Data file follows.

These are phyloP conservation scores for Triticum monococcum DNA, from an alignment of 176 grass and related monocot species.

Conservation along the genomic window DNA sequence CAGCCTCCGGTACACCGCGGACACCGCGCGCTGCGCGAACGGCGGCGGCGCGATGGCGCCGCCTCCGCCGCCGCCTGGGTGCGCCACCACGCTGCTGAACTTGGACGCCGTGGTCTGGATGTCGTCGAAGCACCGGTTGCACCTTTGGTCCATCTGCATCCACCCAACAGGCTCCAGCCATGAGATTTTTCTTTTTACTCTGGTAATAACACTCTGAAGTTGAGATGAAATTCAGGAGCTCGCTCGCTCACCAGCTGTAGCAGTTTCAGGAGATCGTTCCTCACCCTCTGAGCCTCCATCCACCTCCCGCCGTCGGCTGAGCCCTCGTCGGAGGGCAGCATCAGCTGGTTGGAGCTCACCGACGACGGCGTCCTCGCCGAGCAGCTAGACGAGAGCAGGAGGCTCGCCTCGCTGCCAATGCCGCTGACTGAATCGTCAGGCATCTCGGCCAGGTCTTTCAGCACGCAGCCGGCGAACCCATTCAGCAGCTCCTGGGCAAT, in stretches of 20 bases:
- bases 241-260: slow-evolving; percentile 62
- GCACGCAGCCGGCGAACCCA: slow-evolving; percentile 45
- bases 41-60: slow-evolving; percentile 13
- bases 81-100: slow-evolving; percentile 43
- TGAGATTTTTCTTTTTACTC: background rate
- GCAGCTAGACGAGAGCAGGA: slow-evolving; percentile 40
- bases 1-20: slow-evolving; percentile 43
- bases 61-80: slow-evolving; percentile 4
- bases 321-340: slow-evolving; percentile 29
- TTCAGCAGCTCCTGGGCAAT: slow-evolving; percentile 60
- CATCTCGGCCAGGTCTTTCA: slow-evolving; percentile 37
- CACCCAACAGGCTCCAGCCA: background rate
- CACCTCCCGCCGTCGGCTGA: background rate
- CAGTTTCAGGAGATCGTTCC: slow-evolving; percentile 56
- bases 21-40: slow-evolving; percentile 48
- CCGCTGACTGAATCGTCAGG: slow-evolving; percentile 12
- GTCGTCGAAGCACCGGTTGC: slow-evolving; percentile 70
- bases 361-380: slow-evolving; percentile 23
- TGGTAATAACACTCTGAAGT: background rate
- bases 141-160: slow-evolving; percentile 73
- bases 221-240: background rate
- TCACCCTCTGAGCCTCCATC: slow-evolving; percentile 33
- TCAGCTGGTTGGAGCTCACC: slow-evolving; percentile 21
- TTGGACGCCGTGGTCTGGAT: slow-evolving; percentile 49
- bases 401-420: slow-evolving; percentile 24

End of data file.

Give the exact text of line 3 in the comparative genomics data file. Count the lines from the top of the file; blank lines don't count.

- bases 241-260: slow-evolving; percentile 62